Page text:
Bethesda, MD, September 26, 2012: The Association for Molecular Pathology (AMP) has petitioned the United States Supreme Court to review the Court of Appeals for the Federal Circuit's (CAFC's) recent ruling in Association for Molecular Pathology v. U.S. Patent and Trademark Office, a case that challenges the validity of patents on two human genes, BRCA1 and BRCA2, that predispose women to hereditary breast and ovarian cancer. The American Civil Liberties Union and the Public Patent Foundation filed the appeal to the High Court on behalf of AMP and other medical and professional organizations representing over 150,000 physicians and scientists. Other plaintiffs in the suit include individual physicians and scientists, genetic counselors, women's groups and patients.
After a district court initially declared the BRCA1 and BRCA2 patents invalid in March 2010, the CAFC reversed. That decision was appealed to the Supreme Court, which remanded the case to the lower court for further consideration in light of its recent decision in Mayo v. Prometheus. In Mayo, the Supreme Court found a method patent on another biological relationship was invalid under section 101 of the Patent Act because it claimed an unpatentable natural phenomenon. Upon reconsideration, the CAFC again upheld the patents on the breast cancer genes, claiming that the patentees had invented a new chemical substance through their identification of the disease-causing genetic mutations.
"AMP is now looking to the Supreme Court to correct this wrong on behalf of patients and their at risk family members. Patents on genes such as BRCA1 and BRCA2 grant diagnostic test monopolies to commercial companies, which often assemble the genetic knowledge acquired through testing in proprietary databases to which the medical community lacks access," stated Mary Steele Williams, Executive Director of the Association for Molecular Pathology.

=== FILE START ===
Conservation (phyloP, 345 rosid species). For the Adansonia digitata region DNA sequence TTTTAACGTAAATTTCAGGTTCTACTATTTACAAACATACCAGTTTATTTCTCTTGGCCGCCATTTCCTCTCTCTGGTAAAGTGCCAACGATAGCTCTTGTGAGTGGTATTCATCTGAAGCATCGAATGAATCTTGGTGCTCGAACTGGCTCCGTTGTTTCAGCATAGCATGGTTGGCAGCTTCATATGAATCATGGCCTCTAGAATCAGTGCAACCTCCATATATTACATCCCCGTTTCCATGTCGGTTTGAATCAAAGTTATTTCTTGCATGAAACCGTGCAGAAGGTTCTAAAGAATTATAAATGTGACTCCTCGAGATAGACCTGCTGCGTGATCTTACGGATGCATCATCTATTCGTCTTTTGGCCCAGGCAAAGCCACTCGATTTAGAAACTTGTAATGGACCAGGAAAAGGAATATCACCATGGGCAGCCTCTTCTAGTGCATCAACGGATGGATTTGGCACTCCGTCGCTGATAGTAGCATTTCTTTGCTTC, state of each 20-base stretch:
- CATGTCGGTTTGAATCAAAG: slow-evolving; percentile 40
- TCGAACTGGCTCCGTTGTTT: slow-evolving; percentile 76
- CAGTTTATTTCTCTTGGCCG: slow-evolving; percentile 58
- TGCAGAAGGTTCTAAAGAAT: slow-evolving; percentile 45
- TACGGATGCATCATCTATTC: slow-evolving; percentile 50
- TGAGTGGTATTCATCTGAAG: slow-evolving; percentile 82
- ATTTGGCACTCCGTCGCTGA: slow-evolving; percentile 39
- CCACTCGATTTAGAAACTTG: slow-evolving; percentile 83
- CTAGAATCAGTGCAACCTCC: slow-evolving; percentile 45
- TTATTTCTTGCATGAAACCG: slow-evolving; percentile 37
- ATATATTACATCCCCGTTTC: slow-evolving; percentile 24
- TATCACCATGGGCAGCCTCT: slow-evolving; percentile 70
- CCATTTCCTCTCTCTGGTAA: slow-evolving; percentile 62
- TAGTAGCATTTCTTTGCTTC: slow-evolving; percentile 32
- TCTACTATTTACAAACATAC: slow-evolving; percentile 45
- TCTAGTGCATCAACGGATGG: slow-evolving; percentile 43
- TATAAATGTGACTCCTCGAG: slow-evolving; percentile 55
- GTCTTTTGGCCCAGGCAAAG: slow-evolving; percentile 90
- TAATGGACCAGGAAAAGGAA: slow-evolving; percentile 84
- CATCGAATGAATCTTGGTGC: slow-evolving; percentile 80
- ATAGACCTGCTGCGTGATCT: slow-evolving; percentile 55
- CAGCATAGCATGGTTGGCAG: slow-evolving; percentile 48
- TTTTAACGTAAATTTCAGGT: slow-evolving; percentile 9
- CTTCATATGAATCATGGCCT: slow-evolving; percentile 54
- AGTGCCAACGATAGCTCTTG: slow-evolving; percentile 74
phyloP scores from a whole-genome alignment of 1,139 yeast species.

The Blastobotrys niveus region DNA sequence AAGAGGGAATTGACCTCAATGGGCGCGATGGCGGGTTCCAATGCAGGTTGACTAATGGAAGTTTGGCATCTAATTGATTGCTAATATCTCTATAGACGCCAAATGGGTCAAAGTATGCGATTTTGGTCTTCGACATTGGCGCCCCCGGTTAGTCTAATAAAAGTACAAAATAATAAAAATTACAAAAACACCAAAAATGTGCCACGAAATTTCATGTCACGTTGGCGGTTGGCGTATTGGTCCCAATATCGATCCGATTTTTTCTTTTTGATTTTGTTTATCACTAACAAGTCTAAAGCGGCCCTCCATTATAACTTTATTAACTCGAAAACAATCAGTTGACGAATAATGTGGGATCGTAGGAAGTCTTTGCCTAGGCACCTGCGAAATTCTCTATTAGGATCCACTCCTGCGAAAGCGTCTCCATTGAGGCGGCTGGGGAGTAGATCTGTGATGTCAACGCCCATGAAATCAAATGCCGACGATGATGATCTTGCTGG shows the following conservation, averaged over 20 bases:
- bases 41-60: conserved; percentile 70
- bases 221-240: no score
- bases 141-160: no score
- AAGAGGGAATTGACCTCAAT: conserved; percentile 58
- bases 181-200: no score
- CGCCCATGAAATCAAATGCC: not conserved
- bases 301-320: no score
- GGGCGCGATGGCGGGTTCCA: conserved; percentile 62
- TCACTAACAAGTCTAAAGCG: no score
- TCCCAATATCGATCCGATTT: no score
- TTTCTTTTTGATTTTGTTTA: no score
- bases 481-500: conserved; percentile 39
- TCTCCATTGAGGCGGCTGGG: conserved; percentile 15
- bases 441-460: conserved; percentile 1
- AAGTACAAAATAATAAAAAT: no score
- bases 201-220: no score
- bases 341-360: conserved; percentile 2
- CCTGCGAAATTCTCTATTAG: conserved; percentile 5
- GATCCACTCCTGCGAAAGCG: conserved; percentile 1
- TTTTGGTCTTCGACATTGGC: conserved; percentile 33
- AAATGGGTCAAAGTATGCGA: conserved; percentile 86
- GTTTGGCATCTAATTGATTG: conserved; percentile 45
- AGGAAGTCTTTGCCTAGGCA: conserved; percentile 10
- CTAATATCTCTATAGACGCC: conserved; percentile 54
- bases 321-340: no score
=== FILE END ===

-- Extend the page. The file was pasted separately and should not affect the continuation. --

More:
Iris Schrijver, MD, President of the Association for Molecular Pathology added, "Gene patents prevent pathologists from reading their patients' DNA sequences to assess their risks for disease, their prognoses, or their potential responsiveness to therapy. The result of this lack of competition is increased test costs; decreased patient access; reduced innovation in the development of new test methods; and dramatically reduced knowledge dissemination."
"The Court of Appeals' decision was disappointing," said Roger D. Klein, MD, JD, Chair of the AMP Professional Relations Committee, "but we are optimistic the High Court will continue to uphold longstanding precedents that prohibit the patenting of natural phenomena. The CAFC's majority opinion failed to acknowledge the reasoning underlying the Mayo decision. Further, it took an extremely narrow approach to the question of patent eligibility of the BRCA1 and BRCA2 genes, considering only whether there were physical changes to the genes' organizational arrangements, not whether these changes altered their fundamental properties. The essence of DNA is its ability to store the blueprints for human life within its code. The CAFC's decision was analogous", he added, "to treating genes as computer hardware, when their essence is really that of software. In this case, of course, the software code was written by nature, not man."
The Association for Molecular Pathology (AMP) is an international medical professional association dedicated to the advancement, practice, and science of clinical molecular laboratory medicine and translational research based on the applications of molecular biology, genetics, and genomics. For more information, please visit www.amp.org.
Mary Steele Williams
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